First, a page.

Homeschooling is growing in popularity in the United States. An estimated 1.5 million students were homeschooled in 2007, according to statistics from the U.S. Department of Education's National Center for Education Statistics. Homeschooled high school students were about 2.8 percent of the U.S. high school population in 2007. As these students enter their high school years, parents must learn how to document and validate their child's schoolwork to qualify for high school or college credit.
Determine why your child needs his high school credits documented. This helps you to narrow the process and choose the best options. Most homeschooling families seek validation for high school courses to meet the entrance requirements for a public high school, military service or a college or university.
Consider enrolling in an accredited program for distance or online learning during high school. Doing so provides official transcripts from a school accredited by a nationally recognized accreditation agency. This is especially important if you plan to enroll your child in a public high school later in her school career. Public schools often reject home school credits at the high school level, according to the Home School Legal Defense Association.
Keep detailed records of coursework, textbooks used and books read during the high school years. Include the name of the course and a brief description of its scope and sequence, subjects covered and information on the instructor. Record attendance, test scores and grades for all classes.
Visit the Home School Legal Defense Association website (see Resources) for extensive information on college admissions, prep materials and lists of homeschool-friendly colleges and universities. Most colleges and universities accept homeschool high school credits awarded by a parent. Some even have admissions officers dedicated to reviewing applications from homeschooled students, according to the HSLDA.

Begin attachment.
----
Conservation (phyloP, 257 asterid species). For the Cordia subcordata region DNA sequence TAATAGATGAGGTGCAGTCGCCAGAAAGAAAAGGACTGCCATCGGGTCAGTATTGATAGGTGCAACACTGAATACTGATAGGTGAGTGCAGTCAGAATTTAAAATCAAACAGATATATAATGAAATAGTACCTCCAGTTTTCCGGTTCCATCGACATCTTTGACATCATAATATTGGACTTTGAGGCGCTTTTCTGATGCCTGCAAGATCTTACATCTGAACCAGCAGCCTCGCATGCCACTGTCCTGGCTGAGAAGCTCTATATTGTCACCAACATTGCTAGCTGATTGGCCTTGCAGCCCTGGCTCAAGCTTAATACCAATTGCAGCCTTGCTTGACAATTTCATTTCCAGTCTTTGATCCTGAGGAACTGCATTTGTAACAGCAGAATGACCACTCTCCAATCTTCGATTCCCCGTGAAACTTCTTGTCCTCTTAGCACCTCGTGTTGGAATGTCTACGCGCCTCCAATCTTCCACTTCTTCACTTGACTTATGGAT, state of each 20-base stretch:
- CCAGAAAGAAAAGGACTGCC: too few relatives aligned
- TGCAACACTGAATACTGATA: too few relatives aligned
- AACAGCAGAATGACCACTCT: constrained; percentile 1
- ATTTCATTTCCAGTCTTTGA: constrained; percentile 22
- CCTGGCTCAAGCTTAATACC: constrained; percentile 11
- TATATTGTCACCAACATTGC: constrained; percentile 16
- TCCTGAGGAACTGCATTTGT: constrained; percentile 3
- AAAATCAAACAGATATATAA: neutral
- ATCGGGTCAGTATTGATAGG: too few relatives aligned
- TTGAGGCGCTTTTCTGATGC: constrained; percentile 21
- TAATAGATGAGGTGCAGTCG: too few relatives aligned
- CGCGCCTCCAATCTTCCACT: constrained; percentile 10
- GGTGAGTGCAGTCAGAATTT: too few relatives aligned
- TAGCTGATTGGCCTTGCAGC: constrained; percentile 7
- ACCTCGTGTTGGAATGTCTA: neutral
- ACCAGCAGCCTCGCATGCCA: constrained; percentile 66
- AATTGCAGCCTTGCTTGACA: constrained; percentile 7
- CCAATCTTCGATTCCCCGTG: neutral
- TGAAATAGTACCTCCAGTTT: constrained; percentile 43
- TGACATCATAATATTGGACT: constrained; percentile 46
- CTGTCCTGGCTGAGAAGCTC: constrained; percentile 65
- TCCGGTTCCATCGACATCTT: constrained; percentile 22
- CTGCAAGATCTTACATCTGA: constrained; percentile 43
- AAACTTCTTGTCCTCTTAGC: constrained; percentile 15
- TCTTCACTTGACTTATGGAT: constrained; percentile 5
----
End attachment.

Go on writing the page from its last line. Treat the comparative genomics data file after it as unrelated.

- Start investigating options early if your feel your child needs an accredited high school transcript or diploma. Many schools require that students complete a minimum number of courses through the school before issuing a diploma, regardless of a child's age or grade level upon entrance.
- Understand that the military historically has accepted high school transcripts and diplomas provided by homeschooled children.
- Neither the state education agency nor the local public school district validates high school credits earned by homeschooling children.
- Avoid having your child take the GED examination in place of receiving a high school diploma. Many colleges, universities and potential employers prefer a diploma to a GED, according to the HSLDA.
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